The use of variable drop sizes in inkjet printing of color filters may be advantageous for a number of reasons. In general, the smaller the drop size, the potentially more precise a printer may be. For example, a small drop size print head can print a narrower line than a large drop size print head. However, the use of a small drop size reduces that rate at which ink may be deposited and thus, the overall throughput of the printer may consequently be reduced by exclusively using a small drop size. By varying the drop size according to the present invention, overall throughput may be maintained or improved by using larger drop sizes when a relatively large amount of ink is desired and using smaller drop sizes when a relatively higher level of precision is desired.
In addition, different types and colors of inks may have different properties both in terms of coverage and the rate at which the different inks jet from a print head. In other words, for example, less blue ink may be required than yellow ink to cover a given area, or type A red ink may jet at a first drop size for a given firing pulse voltage while type B red ink may jet at a second, different drop size in response the same firing pulse voltage. Thus, the use of variable drop sizes may allow a printer to accommodate inks with different properties as well as help the printer maintain higher throughput with higher precision printing.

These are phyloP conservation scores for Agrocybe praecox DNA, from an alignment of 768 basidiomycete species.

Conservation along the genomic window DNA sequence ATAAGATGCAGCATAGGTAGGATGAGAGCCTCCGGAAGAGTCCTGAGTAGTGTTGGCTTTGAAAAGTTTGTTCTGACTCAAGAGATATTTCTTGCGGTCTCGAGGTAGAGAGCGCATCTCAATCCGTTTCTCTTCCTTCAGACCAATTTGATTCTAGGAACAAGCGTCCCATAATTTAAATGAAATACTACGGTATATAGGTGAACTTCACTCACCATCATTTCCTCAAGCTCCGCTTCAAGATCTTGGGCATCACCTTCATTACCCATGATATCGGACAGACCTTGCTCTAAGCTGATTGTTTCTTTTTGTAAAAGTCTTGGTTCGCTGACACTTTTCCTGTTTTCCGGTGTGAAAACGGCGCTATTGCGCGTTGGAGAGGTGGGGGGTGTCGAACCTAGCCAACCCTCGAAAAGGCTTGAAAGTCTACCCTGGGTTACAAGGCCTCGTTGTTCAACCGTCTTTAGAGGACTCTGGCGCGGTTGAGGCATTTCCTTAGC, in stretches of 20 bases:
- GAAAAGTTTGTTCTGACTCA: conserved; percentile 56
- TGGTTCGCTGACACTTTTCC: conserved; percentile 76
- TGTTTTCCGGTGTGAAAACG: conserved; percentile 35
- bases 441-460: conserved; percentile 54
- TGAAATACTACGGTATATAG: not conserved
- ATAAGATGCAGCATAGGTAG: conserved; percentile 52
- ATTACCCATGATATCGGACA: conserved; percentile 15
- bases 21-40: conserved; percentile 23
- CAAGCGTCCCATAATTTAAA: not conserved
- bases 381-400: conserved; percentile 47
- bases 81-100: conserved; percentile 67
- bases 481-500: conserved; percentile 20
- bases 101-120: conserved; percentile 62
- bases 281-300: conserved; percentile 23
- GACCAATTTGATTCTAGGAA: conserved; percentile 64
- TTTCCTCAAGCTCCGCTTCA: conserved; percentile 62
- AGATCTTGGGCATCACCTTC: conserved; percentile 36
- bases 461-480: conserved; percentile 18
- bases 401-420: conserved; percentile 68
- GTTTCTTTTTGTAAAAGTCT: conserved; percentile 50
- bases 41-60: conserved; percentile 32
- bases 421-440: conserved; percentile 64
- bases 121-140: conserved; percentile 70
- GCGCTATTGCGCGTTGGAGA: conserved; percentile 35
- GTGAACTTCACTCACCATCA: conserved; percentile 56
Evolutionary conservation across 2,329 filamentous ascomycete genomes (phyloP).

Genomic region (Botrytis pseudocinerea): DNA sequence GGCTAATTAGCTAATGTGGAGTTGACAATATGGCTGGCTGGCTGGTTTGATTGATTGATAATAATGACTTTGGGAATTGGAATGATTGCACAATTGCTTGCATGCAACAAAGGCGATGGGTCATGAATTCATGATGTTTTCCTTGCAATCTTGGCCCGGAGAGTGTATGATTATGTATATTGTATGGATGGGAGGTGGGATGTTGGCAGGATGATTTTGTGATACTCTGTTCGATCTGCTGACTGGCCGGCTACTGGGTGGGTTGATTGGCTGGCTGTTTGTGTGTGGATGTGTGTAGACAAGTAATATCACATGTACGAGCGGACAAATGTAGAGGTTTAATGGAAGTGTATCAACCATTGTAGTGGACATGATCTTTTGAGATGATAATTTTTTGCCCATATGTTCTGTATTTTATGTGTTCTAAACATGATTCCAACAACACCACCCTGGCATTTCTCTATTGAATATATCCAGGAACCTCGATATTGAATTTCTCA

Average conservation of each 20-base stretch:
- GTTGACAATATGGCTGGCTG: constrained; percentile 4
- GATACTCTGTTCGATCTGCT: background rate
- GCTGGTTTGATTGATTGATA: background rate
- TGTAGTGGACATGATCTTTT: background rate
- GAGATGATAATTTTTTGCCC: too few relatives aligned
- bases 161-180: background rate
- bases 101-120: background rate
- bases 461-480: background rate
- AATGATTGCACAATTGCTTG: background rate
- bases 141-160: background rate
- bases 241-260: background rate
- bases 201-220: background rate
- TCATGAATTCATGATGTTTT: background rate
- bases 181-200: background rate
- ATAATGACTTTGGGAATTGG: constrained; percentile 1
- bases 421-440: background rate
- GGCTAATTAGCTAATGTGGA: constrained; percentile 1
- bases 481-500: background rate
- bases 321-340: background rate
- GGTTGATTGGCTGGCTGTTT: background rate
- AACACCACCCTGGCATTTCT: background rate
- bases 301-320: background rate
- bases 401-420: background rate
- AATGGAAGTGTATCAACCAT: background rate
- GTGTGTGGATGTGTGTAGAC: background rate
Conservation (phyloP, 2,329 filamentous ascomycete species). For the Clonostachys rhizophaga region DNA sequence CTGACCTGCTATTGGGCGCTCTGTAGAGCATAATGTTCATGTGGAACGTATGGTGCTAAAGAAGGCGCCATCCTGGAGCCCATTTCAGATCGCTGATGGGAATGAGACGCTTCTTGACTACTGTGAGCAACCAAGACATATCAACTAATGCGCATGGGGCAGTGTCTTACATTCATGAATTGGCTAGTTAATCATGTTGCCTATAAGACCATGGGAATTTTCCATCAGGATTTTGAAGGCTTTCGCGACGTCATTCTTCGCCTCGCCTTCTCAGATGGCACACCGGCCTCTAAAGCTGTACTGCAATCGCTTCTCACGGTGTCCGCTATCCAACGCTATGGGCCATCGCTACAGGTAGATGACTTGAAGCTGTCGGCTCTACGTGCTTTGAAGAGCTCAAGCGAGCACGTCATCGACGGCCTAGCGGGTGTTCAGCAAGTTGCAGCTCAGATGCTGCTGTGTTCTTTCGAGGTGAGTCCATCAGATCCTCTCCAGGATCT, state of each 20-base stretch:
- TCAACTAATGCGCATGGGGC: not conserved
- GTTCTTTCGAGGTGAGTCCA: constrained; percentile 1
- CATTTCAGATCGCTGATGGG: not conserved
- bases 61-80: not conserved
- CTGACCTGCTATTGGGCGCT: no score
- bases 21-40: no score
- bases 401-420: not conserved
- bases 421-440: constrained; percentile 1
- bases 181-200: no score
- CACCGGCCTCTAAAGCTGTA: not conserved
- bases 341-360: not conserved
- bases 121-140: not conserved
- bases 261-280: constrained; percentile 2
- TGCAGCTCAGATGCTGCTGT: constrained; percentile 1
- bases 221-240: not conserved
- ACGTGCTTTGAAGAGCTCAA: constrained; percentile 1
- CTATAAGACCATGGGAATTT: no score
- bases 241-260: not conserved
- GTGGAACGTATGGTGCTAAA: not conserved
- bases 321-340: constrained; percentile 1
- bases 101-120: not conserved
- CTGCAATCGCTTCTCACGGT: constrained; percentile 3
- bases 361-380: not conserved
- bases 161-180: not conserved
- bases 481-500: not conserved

FIG. 1A is a perspective drawing of an example inkjet printer 10 suitable for use with embodiments of the present invention. One or more inkjet devices 12 may each include one or more print heads 110, 112, 114 for dispensing ink onto sub-pixels of a display object contained on a substrate 14 on a substrate support 16. The inkjet devices 12 may be suspended over and moved across the substrate 14 by an inkjet head support 18 while ink is dispensed under the direction of a print head control system 100 included as part of, or coupled to, the inkjet printer 10.